View Mobile Site

School start means buses, kids

Bryan County News Editorial

  • Bookmark and Share

Prime Time Specialty Mini Grid WIDGET

Tonight in Prime Time

Enter your ZIP code below to see local listings.
POSTED: July 30, 2014 2:00 p.m.

School starts next week in Bryan County, meaning those big yellow buses will be back out on our streets and highways, carrying our community’s most precious cargo, its children.
There also will be hundreds, if not thousands, of local parents who opt to drive their kids to and from school, and dozens of school zones where motorists will be expected to slow down.
It’s all part of the yearly routine that will run from now until next May as some 8,300-8,500 kids get to and from nine campuses.
And if past experiences are any indication, there will be a few hiccups early on as drivers and school officials get acclimated to the challenge of a new school year, because in a growing community such as ours there are usually more kids and new routes each year, and no matter how much planning one does, nothing ever works quite as well as on the job training.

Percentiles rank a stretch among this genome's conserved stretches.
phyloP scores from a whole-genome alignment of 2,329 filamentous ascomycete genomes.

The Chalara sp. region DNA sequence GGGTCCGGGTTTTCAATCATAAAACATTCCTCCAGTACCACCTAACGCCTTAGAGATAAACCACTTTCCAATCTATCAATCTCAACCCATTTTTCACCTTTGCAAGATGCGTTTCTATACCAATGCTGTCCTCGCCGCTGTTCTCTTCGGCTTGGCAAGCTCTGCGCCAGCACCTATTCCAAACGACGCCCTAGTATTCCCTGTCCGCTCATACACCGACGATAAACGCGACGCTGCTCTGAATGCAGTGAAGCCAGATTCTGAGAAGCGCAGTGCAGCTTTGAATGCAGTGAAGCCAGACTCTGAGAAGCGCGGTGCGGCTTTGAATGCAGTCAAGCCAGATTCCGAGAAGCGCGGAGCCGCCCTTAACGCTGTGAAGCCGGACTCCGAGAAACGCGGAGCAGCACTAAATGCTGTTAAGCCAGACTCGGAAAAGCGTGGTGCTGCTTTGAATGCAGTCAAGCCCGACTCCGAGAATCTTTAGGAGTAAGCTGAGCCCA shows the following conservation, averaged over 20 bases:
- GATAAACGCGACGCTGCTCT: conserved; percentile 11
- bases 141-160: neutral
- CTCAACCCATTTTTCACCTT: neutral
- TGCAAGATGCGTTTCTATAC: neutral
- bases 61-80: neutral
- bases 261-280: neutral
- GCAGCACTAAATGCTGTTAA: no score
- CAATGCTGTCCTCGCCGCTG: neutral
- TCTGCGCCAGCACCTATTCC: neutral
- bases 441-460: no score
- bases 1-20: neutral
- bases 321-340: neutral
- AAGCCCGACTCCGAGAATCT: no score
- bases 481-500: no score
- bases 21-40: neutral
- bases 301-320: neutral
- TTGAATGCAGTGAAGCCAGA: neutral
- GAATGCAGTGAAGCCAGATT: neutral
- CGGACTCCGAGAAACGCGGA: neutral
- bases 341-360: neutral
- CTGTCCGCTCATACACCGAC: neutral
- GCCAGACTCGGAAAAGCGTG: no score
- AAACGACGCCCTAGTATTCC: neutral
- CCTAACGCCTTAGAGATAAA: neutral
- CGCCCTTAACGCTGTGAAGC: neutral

So, our advice is to give school officials time to work out whatever bugs there might be. They tend to be pretty good at this.
Still, there’s a chance there will be plenty of traffic congestion near schools — particularly on 144 in Richmond Hill.
Speed limits in school zones will likely be strictly enforced — and should be — and it’s the responsibility of know and obey laws concerning stopped school buses.
Remember, on two lane roads without a median, all traffic in both directions must stop when school buses are stopped and have their signs out. That same rule applies on four lanes with no median divider.
Further, when there’s a two- or four-lane road with a center turn lane, like that on 144, then all traffic from both directions must stop for stopped school buses.
Like speeding in a school zone, which can lead to fines of up to $1,000, passing a stopped school bus can be costly. It involves a mandatory court appearance, a fine of up to $1,000, six points on one’s driving record and drivers under 21 convicted of passing a stopped school bus will have their license suspended.
That’s Georgia law.
School buses remain one of the safest forms of transportation in the country, but that’s not to say there aren’t accidents —  including a fatality here in Bryan County in 2013 when a 5-year-old boy was hit by a pickup after he got off his school bus in North Bryan.  
The boy died. The life of the teen driving the pickup was forever changed.  It’s a tragedy and no one wants something like that to ever happen again.
So remember, pay attention and watch out for kids.
And let’s all have a great school year.

 

Comments

  • Bookmark and Share

Commenting not available.
Commenting is not available.

Most Popular


Please wait ...